“The results here were great news,” says McCullough. “We did not see any adverse behaviors. The dogs were very engaged with what they were doing. Ultimately, this is a win-win-win. The handler enjoys showing the dog off and volunteering, the [patient] enjoys the dog and the dog likes doing it.”
A busy dog is a happy dog
The study’s findings come as no surprise to Dr. Gary Richter, veterinary health expert with Rover.
Get the better newsletter.
“Therapy dogs are happy because they are doing something they love to do,” he says. “They get to interact with people and perform tasks they were trained for. Just like people, some dogs really like having purpose in their day. While they may not think about it in quite the same terms as us, dogs like to have a job to do.”
Any dog can be suitable, but not all dogs are meant for it
Dogs of all types can be fit for service, but certain traits play a role in their success at the tasks at hand.
“Some dogs need to be physically strong to assist disabled people. Other dogs need to be very in tune to their owners and have an excellent sense of smell in order to detect seizures, blood sugar issues, etc.” Dr. Richter says. “Guide dogs need to be very intelligent and be able to make certain decisions on their owner's behalf. Thus, the right dog depends on breed, personality, trainability and the job the dog is being asked to do.”
A people-loving personality is paramount
One characteristic is non-negotiable, and that’s the dog’s demeanor.
“You want a dog that absolutely loves people,” Heather Gillihan, owner and head trainer at Zoom Room in Trophy Club, Texas, tells NBC News BETTER.” It doesn't really matter if they don’t totally love other dogs (within reason), but you want a dog that just really wants to be with people. You can work with that and teach some of it, but it does come down in part to nature.”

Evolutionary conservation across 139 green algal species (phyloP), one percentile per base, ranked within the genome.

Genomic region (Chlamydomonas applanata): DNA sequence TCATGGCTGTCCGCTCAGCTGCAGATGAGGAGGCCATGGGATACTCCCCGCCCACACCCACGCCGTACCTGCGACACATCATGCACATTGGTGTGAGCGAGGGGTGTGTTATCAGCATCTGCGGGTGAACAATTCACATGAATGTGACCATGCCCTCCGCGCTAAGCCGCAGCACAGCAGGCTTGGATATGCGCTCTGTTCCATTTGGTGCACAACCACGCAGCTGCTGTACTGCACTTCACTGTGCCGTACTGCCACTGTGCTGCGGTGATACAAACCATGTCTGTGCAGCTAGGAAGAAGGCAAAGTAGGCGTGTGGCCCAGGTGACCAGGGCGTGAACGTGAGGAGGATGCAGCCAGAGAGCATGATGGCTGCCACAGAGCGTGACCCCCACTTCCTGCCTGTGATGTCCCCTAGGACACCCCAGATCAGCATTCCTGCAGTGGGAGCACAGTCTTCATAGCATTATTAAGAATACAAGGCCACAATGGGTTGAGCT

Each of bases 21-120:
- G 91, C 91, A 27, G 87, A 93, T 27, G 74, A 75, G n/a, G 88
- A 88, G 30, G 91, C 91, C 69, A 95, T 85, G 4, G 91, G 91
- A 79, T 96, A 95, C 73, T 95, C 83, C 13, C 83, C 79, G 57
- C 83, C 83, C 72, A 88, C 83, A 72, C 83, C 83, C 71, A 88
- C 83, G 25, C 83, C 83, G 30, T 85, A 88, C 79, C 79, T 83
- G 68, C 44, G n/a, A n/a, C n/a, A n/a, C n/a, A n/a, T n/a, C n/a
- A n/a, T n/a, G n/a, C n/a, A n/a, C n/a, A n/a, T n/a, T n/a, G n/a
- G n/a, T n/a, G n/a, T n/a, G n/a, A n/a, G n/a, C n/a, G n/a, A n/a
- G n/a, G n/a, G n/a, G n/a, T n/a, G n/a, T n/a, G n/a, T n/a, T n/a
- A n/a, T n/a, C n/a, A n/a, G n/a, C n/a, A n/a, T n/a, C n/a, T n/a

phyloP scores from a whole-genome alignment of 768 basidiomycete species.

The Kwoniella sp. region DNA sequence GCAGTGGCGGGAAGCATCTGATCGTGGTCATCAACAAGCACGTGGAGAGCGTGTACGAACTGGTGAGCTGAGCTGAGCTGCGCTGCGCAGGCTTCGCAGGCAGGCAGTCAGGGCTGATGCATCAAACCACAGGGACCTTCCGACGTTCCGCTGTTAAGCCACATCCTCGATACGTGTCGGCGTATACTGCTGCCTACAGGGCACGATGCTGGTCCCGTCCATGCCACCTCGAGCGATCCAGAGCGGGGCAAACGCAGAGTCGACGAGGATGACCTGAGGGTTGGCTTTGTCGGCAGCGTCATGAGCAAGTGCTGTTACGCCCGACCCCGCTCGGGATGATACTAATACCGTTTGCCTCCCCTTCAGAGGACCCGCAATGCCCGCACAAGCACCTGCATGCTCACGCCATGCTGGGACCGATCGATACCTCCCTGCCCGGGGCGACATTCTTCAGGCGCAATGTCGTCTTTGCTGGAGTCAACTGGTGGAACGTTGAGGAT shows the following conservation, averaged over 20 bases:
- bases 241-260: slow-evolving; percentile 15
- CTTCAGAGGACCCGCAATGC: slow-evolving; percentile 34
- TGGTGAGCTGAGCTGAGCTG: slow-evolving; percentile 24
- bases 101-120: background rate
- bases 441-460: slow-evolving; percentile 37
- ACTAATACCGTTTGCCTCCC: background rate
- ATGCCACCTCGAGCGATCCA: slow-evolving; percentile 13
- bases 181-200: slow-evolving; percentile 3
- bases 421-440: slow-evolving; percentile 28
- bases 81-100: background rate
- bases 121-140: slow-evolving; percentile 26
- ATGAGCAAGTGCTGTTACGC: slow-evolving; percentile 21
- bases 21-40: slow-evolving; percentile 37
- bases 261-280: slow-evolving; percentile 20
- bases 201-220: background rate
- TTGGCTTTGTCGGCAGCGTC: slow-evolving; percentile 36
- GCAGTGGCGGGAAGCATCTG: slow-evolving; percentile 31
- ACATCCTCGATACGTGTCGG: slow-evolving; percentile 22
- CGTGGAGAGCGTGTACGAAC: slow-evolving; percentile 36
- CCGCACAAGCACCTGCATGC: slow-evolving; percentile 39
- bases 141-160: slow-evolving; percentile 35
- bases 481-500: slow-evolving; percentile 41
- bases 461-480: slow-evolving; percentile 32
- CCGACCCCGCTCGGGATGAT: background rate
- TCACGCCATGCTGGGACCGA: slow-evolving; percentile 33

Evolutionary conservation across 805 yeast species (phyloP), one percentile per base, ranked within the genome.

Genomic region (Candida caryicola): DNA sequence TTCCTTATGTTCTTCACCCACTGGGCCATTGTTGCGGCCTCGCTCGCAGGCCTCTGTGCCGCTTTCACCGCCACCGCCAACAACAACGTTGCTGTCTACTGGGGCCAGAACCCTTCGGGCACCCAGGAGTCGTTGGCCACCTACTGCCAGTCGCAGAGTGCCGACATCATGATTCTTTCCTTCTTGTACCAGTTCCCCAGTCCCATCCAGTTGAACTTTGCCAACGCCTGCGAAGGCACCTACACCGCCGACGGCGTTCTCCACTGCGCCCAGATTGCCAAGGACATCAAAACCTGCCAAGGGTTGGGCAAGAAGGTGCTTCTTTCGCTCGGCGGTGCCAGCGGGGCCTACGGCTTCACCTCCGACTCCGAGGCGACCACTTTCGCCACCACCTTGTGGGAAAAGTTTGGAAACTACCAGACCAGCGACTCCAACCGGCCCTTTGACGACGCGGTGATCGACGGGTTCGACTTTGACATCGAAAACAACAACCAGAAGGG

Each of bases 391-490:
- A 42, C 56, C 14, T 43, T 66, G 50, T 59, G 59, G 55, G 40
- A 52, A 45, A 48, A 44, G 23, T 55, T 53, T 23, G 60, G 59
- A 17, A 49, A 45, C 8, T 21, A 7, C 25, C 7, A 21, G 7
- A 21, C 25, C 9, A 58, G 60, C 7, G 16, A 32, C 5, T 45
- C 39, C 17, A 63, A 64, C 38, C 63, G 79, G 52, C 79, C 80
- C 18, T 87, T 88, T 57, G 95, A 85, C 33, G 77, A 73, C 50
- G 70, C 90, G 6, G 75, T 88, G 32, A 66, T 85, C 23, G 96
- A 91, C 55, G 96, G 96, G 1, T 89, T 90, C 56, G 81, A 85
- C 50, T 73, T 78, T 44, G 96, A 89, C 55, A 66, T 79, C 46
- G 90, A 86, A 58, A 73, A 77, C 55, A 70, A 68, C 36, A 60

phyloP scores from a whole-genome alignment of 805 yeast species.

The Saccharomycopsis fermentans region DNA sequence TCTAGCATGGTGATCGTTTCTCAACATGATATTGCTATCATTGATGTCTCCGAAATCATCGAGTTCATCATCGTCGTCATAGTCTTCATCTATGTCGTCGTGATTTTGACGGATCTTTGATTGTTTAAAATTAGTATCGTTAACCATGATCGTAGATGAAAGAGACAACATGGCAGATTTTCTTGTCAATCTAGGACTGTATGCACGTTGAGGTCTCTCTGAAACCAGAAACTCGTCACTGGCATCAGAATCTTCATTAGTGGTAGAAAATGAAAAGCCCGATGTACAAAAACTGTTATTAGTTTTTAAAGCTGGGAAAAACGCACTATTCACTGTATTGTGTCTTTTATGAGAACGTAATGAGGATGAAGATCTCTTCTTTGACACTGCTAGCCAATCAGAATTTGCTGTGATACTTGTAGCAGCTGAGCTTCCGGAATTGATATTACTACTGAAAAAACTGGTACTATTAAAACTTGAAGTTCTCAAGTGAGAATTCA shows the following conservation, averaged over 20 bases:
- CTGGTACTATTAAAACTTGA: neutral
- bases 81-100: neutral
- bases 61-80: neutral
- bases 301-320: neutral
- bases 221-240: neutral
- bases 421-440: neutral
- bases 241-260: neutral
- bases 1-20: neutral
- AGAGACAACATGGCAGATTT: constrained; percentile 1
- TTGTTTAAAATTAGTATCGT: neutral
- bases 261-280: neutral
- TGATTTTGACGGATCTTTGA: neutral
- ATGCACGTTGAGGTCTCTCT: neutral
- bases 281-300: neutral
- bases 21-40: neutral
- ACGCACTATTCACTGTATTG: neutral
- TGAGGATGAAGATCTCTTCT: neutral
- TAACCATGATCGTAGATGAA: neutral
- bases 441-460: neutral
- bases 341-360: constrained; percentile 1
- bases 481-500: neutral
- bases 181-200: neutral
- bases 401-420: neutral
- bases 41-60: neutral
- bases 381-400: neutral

Gillihan notes “an overly nervous or anxious dog is not a best fit,” adding that one of her four dogs is not a therapy dog because she's easily startled. “It’s the hardest thing when you’re dog isn’t a fit because you want to give back. But you have to look out for your dog. If they’re not a right fit, then they’ll be stressed out and dangerous situations could arise.”
How to get started
Your dog will definitely need to go through a certified training program to work with the general public. You can get started by signing up with a local training facility, like Zoom Room, which may recommend a series of basic obedience trainings before getting started with a therapy training program.
“For people who have friendly, sociable dogs, it is fairly easy to train them to go to hospitals and visit with people,” says Dr. Richter. “Usually there are guidelines and requirements in order for facilities to allow dogs to come. People should investigate what they need to do in their area. For more complex tasks like physical therapy assisting, hearing/visually-impaired assistance, or seizure/blood sugar monitoring, the best advice is to work with an organization with experience in training these dogs such as Guide Dogs for the Blind and Canine Companions for Independence (CCI).”
And remember, if your dog isn’t a fit, you can always make a donation or look into fostering a therapy dog.
The need for therapy dogs is growing
Gillihan has seen a tremendous spike in the need for therapy dogs, particularly with the surge of gun violence and natural disasters — both situations where survivors are greatly in need of comfort.
“I get requests constantly for my area and can’t meet the demand,” she says. “Recently a police officer was shot and killed in Dallas and two others were in critical condition. At first I was surprised that our dogs were needed there, but seven of us visited the precinct and it was such a release for these officers to just hold a dog and cry.”
Another area where Gillihan is seeing increased interest is at airports.
“When people get stuck and are frustrated, sending in a therapy dog can really diffuse the tension,” she says. “Our [local] airport is constantly asking for therapy dogs to be there just in case. And why not? Dogs can make us feel better.”
More on how our pets make our lives better
Want more tips like these? NBC News BETTER is obsessed with finding easier, healthier and smarter ways to live. Sign up for our newsletter and follow us on Facebook, Twitter and Instagram.